Minimally Invasive Calcaneal Osteotomy

Mr Redfern may recommend re-alignment of the heel bone (calcaneum) in some circumstances. This is necessary when the forces acting across the ankle need to be re-aligned such as when the foot has become flatter (or sometimes if the foot has a very high arch too).

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This operation usually forms one component of a larger overall operation (eg flatfoot reconstruction) although it is occasionally performed in isolation.

Traditionally this is done with an open incision on the outside of the heel bone (calcaneum) but Mr Redfern and a French colleague have developed a minimally invasive method of undertaking the same operation using keyhole incisions.

Mr Redfern’s keyhole operation is called MICO (Minimally Invasive Calcaneal Osteotomy. It is also referred to as the PROstep calcaneal osteotomy.

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Minimally invasive surgery minimises wound complications and improves cosmesis by reducing the incision length to two 1cm incisions.
— Mr Redfern, Pioneer of Minimally invasive Surgery in the foot and ankle

Tiny incisions

Mr Redfern performs this surgery through two 1cm incisions which are literally a fraction of the size used with open surgery. Using these small incisions, he can re-align the heel bone using a tiny drill (burr) to cut the calcaneum, re-align it and then fix it in position using a screw. This is all carried out using high-tech image guidance (x-ray image intensifier).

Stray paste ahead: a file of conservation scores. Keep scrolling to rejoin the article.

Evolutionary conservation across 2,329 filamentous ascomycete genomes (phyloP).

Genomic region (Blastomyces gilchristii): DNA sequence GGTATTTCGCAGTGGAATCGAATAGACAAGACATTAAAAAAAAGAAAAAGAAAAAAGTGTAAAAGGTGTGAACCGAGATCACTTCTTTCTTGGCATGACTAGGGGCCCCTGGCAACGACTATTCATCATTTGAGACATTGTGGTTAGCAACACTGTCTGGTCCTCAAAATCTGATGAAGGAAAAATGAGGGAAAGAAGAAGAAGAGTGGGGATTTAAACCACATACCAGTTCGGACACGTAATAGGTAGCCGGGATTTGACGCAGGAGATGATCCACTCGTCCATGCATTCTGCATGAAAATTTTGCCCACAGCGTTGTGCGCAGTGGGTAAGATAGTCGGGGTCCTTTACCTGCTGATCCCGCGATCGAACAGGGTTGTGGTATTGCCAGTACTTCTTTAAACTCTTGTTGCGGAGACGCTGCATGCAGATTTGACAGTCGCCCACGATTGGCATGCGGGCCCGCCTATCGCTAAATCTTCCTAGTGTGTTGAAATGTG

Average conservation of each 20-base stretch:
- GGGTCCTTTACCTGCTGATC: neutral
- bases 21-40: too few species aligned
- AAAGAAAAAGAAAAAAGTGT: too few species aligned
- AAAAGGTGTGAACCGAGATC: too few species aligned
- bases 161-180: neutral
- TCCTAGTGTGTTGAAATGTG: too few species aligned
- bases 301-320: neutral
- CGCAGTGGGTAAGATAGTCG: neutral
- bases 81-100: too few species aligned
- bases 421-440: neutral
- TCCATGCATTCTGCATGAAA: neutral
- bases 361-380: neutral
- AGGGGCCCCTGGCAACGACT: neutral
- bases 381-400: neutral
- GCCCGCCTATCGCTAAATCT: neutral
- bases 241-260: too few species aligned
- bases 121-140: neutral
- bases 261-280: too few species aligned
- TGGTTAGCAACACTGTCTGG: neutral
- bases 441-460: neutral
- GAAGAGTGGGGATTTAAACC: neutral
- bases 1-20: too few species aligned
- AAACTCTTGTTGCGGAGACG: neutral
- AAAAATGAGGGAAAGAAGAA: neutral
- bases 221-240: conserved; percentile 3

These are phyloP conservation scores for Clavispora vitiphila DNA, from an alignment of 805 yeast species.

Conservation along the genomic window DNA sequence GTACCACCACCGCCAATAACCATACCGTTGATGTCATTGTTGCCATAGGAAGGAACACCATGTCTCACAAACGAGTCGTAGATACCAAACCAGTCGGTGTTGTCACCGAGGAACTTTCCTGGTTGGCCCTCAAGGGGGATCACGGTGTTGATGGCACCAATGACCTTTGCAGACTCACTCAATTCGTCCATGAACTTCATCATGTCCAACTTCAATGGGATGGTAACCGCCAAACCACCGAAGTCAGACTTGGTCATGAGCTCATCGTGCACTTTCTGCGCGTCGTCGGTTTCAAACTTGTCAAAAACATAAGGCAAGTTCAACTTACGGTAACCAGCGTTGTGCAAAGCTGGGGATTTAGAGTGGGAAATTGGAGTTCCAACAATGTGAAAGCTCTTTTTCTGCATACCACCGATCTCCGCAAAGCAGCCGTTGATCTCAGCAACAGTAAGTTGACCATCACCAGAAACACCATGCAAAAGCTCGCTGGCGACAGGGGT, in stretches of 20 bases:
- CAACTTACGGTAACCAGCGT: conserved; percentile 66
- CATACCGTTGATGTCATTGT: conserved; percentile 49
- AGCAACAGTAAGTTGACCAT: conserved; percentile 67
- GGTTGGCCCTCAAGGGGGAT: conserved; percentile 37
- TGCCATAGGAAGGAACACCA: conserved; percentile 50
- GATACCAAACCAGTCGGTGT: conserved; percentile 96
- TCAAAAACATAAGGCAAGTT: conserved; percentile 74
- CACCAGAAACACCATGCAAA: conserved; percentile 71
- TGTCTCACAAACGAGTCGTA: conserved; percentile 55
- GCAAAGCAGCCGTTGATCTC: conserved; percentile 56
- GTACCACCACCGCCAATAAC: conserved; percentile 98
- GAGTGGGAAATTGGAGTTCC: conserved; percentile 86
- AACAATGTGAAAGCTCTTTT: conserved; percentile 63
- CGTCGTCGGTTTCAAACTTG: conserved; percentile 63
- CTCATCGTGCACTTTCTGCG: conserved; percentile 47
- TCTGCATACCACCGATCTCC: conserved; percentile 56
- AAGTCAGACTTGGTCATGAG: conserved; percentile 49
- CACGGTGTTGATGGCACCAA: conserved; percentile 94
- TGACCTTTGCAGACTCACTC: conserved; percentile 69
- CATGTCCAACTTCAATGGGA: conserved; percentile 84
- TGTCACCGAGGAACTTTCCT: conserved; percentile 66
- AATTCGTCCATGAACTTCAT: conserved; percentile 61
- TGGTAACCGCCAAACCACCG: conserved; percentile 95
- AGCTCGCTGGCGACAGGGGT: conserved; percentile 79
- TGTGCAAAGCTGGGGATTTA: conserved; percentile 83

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Minimally Invasive Surgery

State-of-the-art fine cutting instruments allow delicate surgery through keyhole incisions


Minimally Invasive Calcaneal Osteotomy

Here is an MRI of a minimally invasive calcaneal osteotomy that has healed. The scan image has been annotated to show the site of the cut and the direction of re-alignment. The position of the important tibial nerve and blood vessels has also been marked to show that they are well clear of the site of the keyhole surgery. The risk of kind of nerve injury is less than 1:500 in Mr Redfern’s practice.